Japan in Their Own Words (JITOW)/日本からの意見

The Changing Strategic Value of the Korean Peninsula
TAOKA Shunji  / Senior Defence Correspondent of the Asahi Shimbun

August 8, 2001
Since the 19th century, the Korean Peninsula had been likened to a "dagger pointed at Japan from the continent," and to prevent Russia from taking advantage of a weakening China to seize the peninsula had been a strategic goal for Japan. Prior to the Russo-Japanese War, as the Russians built a battery on the southern bank of the Yalu River and acquired naval coaling stations on Korean shores, and as war seemed imminent, Japan's Navy Minister however argued with Army officers who were planning to send divisions into Korea, saying "Why can't we let the Russians take Korea?" It was a legitimate question: if the Japanese Navy could defeat the Russian Fleet, Russian occupation of Korea would not pose a threat to Japan; but on the other hand, if the navy should be defeated, Japanese Army troops being sent into Korea would become prisoners. It was a historical mistake that, as a result of this war Japan committed itself to continental Asia by ruling Korea and turning Manchuria into its sphere of influence. Japan was inevitably confronted with the nationalistic sentiments of the Koreans and the Chinese. If there had been enough support in Japan for the Navy Minister's stance back in 1903, present-day Korea would probably have been one of newly independent republics of the Commonwealth of Independent States, and a pro-Japanese country.

Fortunately, the Russian Far East Forces have all but evaporated. Only two surface combatants are currently operational in the Pacific. And only 86,000 army troops are left in entire Siberia east of the Ural Mountains. If nobody else is to pick up the dagger, there is no reason Japan should either. Since 7th century onwards, China had recognized semi-independent status for Korean, except when preventing it from falling under hostile power's control. The strategic importance of the Korean Peninsula has more or less been lost for Japan as well as for the United States following the collapse of the Soviet Union, making the issue between South Korea and North Korea for the most part an internal issue for the peninsula.

Rather, the biggest concern for Japan and the United States is economic in nature. When North Korea collapses in future and unification is realized, will South Korea, with a much smaller net external credit compared with West Germany and a much fragile economy, be able to withstand the shock of absorbing North Korea, which is incomparably poorer than East Germany? Korea's $140 billion foreign debt will become irrecoverable, but the matter doesn't stop at. The bigger problem is who will foot the bill for rebuilding North Korea - estimated at roughly $1 trillion by South Korea. Being a net debtor nation, the United States does not have the surplus capital. And the textbook issue will make it psychologically difficult for South Korea to seek economic aid or financing from Japan, the largest creditor nation with personal savings exceeding $10 trillion. Meanwhile, Japanese conservatives cannot revert to advocating that Japan "should extend economic aid to prevent the Russians from building naval and air bases on the southern coast of South Korea," and they are themselves finding it harder to call South Korea a "friend."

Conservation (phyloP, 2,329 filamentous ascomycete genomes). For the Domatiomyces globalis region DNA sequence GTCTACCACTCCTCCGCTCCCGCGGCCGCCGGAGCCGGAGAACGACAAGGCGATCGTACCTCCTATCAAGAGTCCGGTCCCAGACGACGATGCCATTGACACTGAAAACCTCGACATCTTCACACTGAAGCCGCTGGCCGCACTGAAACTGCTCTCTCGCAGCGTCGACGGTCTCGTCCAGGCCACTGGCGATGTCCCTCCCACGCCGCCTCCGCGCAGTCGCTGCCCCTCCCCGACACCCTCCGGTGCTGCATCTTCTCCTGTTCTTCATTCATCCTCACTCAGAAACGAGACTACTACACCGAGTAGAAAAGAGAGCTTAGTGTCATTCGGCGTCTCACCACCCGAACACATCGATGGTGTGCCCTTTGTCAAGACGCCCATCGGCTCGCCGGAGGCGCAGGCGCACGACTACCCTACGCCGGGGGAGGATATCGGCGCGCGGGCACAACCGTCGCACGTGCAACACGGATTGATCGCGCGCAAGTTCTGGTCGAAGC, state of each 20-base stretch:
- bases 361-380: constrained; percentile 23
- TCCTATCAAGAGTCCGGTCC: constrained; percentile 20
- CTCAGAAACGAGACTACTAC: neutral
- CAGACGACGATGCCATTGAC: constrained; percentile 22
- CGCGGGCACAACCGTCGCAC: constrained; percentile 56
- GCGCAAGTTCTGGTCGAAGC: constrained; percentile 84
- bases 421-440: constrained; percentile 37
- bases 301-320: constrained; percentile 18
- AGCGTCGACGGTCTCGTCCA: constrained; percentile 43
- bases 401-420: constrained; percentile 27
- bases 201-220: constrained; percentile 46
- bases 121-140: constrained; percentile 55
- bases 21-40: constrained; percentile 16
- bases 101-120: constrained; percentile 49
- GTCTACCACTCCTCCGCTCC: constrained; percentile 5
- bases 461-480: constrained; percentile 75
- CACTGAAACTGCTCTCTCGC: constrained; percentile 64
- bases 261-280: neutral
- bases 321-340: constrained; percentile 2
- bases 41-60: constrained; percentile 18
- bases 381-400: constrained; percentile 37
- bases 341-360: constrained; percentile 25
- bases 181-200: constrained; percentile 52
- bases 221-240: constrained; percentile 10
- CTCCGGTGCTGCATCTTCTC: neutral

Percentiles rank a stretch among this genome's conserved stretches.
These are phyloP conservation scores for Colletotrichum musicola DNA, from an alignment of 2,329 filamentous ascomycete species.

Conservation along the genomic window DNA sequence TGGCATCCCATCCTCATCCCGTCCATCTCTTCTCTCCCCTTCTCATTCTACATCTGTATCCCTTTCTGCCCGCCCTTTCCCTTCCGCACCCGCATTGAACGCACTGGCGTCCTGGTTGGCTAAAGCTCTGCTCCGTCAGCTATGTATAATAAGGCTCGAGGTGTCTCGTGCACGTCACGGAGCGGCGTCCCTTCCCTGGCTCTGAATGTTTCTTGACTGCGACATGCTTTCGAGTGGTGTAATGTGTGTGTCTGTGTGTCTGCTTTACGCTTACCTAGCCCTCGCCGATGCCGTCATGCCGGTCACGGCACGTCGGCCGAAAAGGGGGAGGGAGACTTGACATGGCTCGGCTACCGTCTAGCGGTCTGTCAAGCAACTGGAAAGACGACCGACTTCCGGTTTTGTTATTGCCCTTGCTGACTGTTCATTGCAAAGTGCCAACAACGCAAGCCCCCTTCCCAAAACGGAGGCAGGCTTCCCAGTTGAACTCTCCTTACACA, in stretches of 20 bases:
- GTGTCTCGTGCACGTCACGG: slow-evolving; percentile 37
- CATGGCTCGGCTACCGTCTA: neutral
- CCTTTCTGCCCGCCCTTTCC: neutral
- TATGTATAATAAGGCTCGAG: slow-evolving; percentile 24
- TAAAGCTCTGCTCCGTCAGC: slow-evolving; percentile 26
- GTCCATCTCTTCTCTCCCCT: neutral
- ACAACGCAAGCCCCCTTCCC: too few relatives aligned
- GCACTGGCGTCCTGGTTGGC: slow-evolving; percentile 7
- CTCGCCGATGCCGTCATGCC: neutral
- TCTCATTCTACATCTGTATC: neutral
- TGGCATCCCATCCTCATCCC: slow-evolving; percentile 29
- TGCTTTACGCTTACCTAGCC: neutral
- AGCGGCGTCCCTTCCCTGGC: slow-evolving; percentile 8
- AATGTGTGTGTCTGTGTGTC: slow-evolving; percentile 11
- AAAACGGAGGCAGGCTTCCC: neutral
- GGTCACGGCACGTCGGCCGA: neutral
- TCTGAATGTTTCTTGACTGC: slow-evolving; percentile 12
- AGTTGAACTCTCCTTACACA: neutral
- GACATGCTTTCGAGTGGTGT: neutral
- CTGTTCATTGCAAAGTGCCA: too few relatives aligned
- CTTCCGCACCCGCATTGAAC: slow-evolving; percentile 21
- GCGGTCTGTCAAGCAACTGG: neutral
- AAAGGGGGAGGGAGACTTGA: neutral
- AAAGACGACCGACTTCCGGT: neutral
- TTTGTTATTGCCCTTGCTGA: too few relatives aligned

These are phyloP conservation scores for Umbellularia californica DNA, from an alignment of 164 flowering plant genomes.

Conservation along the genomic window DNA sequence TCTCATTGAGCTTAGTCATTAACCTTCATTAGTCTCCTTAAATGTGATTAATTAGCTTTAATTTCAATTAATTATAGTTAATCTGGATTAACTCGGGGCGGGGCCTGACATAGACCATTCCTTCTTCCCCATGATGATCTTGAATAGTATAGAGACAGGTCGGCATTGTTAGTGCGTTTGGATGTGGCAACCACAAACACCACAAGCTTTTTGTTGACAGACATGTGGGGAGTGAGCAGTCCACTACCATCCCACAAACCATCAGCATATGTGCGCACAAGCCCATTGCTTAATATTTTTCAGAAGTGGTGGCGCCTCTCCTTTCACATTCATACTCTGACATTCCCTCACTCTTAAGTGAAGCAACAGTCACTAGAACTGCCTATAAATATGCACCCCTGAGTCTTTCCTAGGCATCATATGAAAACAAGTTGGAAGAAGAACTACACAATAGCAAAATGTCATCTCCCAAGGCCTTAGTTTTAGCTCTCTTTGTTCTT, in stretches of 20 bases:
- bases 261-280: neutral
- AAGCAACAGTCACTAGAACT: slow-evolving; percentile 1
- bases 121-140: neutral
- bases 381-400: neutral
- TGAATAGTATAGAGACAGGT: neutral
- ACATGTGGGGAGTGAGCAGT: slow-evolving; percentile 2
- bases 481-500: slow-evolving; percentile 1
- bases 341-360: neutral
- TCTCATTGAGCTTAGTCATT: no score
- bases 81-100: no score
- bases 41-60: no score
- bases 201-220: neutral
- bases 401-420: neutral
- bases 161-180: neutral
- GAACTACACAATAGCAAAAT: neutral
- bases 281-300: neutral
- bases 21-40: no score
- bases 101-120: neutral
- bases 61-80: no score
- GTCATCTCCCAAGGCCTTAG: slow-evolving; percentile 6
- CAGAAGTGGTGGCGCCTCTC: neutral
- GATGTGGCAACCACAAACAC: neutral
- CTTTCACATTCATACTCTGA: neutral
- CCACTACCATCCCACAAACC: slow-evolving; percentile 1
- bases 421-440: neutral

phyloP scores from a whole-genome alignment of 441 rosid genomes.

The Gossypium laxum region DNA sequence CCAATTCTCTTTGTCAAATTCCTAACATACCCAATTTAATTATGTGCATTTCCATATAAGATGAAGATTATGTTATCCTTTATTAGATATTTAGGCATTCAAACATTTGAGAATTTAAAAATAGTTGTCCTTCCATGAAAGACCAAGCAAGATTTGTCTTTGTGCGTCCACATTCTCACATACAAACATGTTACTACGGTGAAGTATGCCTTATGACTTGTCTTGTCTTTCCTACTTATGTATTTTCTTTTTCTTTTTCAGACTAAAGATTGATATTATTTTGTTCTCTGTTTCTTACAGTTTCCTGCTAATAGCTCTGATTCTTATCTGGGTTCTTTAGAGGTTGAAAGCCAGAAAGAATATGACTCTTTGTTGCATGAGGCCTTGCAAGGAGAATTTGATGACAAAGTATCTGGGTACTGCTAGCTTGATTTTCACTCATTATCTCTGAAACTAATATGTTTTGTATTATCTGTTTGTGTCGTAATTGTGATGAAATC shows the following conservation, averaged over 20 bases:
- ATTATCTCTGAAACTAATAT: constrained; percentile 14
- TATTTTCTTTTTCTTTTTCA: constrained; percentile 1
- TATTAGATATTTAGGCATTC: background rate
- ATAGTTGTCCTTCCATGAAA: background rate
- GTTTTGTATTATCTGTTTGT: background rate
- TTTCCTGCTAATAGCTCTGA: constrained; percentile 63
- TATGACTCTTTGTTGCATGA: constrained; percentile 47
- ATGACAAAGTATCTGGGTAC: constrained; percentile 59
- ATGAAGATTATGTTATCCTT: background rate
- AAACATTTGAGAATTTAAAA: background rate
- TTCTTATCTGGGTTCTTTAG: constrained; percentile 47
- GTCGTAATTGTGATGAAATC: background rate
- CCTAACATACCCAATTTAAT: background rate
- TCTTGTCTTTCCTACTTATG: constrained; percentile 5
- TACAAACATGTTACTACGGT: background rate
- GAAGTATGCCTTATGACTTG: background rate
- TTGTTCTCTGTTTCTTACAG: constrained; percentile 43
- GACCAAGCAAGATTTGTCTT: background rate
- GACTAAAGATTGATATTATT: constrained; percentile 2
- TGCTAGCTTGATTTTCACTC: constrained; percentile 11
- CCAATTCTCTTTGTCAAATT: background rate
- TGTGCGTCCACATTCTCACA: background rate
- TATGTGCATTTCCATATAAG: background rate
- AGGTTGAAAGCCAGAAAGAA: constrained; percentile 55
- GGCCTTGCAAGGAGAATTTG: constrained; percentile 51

Economic aid, investment and financing are extended either on the basis of strategic necessity or trust in continued friendly relations. And friendly sentiments are of course mutual. Since it is impossible for the Japanese government to order further revisions to the textbook in question, it is possible that the emotional rift between Japan and South Korea will widen. The peoples of Japan and South Korea may have to open their eyes to the reality that the Cold War is over and countries that belonged to the "Camp of Freedom" in the past aren't necessarily your friends today.

The author is a Senior Defence Correspondent of the Asahi Shimbun.
The English-Speaking Union of Japan

田岡 俊次 / 朝日新聞編集委員

2001年 8月 8日




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English Speaking Union of Japan > Japan in Their Own Words (JITOW) > The Changing Strategic Value of the Korean Peninsula